I have never been a big Halloween person. I don’t think its evil, or bad nor do I think that people who celebrate it are crazy. It just has never really spoken to me.
My wife is really excited about this being our daughters first trick-or-treating Halloween. Claire is old enough to enjoy the dressing up and going out. We were given a ladybug costume a while back and I figured that’s what my wife was going to have Claire wear. To my surprise Claire’s costumer was not the usual cute-toddler-costume one thinks of. Claire is going to be St. Clare of Assisi for Halloween.
That was my mothers’ response. When I told her that it was a nun she thought it was weird and that I should have picked something “cuter”. I understand that sentiment. It is definitely not the usual Halloween character. However I am glad my wife decided to chose a saint for Claire’s Halloween costume. There will be plenty of toddlers dress as goblins, ghouls, and other frightening characters. I am sure that there will be plenty of cute ladybug, and butterfly costumes to go around as well. I believe there will be very few children if any dressed as Saints this Halloween.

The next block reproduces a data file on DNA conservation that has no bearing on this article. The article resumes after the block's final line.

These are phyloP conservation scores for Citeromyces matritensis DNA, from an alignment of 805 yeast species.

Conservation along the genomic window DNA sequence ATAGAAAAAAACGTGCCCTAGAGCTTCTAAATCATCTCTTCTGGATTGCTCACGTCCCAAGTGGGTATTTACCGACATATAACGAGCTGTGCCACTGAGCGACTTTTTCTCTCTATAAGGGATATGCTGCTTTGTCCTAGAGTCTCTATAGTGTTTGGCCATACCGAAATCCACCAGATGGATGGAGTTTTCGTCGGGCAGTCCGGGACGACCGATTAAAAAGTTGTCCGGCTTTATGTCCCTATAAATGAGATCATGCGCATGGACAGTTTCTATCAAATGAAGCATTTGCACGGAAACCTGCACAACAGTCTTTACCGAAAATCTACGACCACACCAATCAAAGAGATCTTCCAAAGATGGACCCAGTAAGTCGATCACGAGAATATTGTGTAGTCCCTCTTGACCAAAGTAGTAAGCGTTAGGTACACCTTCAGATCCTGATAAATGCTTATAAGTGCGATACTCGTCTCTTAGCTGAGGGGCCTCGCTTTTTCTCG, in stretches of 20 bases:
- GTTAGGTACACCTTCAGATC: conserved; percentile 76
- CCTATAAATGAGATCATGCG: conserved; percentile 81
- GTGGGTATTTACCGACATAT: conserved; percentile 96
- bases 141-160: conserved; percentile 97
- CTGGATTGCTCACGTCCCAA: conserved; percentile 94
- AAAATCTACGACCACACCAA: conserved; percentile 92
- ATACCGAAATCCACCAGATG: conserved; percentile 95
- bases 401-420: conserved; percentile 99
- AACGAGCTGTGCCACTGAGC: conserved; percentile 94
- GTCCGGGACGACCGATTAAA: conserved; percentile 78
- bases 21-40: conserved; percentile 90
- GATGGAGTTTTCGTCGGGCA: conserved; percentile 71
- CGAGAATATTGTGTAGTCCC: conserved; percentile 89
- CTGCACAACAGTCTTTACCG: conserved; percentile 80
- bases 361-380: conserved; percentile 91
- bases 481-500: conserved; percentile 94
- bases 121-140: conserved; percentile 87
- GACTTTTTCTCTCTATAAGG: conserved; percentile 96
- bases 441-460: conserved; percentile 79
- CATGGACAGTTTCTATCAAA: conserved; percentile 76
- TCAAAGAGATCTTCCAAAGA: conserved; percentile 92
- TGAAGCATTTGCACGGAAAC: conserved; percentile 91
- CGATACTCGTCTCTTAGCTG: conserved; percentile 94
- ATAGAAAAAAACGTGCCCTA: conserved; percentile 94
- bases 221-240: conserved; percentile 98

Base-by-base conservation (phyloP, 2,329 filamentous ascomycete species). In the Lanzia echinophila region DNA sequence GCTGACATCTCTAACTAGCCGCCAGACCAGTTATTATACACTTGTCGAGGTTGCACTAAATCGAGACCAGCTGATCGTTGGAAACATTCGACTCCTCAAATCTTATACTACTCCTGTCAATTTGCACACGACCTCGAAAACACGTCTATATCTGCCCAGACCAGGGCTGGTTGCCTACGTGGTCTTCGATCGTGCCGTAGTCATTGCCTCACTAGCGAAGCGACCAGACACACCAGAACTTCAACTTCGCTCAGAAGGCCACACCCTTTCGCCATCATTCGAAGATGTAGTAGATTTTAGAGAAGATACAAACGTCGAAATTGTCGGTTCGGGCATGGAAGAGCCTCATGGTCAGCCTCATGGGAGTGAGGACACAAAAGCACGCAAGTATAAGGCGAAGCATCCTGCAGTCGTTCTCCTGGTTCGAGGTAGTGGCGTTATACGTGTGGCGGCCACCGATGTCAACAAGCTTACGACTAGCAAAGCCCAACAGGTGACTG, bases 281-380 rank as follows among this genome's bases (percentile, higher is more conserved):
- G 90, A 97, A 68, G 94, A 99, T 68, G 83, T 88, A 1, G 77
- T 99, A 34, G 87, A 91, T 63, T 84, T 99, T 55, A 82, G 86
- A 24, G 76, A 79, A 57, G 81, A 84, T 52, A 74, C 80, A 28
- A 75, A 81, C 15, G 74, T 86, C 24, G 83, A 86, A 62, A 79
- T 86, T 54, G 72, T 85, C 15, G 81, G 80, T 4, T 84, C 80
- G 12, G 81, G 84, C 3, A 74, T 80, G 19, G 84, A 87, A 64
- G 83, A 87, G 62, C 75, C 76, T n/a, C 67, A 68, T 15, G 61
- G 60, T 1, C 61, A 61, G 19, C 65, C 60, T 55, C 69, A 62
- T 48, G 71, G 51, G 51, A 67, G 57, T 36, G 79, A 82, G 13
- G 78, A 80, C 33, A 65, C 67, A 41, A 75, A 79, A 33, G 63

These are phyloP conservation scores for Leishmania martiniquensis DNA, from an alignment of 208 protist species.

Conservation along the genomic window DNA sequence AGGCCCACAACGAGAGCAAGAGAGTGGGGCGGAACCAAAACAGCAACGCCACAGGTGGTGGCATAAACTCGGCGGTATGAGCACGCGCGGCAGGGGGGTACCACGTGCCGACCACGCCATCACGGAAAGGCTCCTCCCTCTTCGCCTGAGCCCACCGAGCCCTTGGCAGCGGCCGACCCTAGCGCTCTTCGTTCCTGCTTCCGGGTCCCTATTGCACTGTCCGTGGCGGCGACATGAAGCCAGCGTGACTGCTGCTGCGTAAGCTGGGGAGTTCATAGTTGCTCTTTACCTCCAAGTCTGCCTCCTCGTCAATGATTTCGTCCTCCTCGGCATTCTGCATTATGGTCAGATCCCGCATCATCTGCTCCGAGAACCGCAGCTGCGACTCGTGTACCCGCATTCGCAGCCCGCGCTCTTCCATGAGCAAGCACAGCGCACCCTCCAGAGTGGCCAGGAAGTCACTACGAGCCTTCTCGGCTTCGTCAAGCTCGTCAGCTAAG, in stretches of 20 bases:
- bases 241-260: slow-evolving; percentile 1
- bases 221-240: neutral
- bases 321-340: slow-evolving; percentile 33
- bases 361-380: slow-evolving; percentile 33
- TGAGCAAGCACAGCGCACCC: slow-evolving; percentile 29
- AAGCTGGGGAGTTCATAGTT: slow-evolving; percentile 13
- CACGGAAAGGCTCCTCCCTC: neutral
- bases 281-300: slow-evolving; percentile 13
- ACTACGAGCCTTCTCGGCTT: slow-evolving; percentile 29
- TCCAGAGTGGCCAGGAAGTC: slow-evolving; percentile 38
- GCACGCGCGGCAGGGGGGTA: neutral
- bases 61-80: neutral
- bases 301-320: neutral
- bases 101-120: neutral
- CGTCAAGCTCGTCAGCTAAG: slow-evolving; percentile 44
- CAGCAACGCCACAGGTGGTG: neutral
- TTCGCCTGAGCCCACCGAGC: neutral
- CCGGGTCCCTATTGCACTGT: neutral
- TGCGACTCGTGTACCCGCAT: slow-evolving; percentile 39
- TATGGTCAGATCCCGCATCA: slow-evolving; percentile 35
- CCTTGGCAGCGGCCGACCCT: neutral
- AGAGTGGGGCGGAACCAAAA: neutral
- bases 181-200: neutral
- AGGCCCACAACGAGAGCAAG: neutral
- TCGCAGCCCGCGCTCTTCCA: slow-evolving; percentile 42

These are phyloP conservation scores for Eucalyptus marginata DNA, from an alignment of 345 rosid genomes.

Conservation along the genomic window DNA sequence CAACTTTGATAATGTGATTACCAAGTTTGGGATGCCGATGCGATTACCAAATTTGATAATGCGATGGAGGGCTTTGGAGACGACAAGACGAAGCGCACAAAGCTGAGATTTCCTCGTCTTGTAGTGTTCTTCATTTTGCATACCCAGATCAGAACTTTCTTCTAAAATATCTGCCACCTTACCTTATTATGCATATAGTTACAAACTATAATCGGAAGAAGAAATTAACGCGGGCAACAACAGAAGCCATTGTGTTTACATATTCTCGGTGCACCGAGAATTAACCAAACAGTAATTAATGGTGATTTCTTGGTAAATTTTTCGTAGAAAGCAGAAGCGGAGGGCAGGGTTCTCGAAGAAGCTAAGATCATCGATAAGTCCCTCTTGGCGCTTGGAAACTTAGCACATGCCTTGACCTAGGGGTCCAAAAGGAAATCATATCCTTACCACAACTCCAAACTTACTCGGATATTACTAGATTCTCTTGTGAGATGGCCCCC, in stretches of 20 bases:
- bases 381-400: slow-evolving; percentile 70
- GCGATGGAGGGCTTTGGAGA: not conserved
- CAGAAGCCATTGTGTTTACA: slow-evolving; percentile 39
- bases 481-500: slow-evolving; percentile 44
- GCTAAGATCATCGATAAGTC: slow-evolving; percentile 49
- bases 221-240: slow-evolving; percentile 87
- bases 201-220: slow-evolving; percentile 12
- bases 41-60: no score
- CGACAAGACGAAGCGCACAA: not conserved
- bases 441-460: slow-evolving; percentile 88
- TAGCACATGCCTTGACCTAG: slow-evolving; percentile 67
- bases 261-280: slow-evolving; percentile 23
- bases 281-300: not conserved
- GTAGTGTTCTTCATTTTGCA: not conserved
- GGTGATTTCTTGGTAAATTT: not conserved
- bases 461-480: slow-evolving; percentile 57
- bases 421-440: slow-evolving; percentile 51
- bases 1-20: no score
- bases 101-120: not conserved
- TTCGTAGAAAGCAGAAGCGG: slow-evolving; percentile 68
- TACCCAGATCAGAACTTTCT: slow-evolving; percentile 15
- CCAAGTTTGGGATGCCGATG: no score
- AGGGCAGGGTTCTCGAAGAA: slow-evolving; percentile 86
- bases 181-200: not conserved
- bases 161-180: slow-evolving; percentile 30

There is something very depressing about that last sentence.
Saint’s are heroes. Men and women, who struggled, sinned, changed and lived courageous lives of virtue under devastating, sometimes life-ending circumstances. If you have never read about St. Augustine, St. Claire of Assisi, St. John Paul II, and St. Maria Goretti—you are missing out on some of the greatest stories ever told.
When my daughter shows up at someone’s doorstep on October 31st, she will be dressed in an unusual costume. This costume will probably intrigue those who open their doors. It will be an opportunity to share a little bit about a great Saint. My first real blog post on this journey of discovering fatherhood consisted of sharing about my desire for my daughter to become a saint. I guess it is only fitting that my wife dresses her up like one for Halloween.
Claire is a normal kid and so were all those we call saints. It is the not so usual way that they lived their lives that lead these ordinary people to become extraordinary. So my daughter will show up at someone’s doorstep sharing about our spiritual family’s ancestors. Maybe you find this weird, or pushy, and I’m okay with that. It is this father’s humble opinion that we don’t need more goblins, ghouls, butterflies or ladybugs in the world, but we do need more saints. Ordinary men and women who chose to live in extraordinary ways.
Saints change the world, and I believe that we need to discover more about these men and women so that our children as well as ourselves, can be inspired to follow in their not-so-usual ways and be transformed.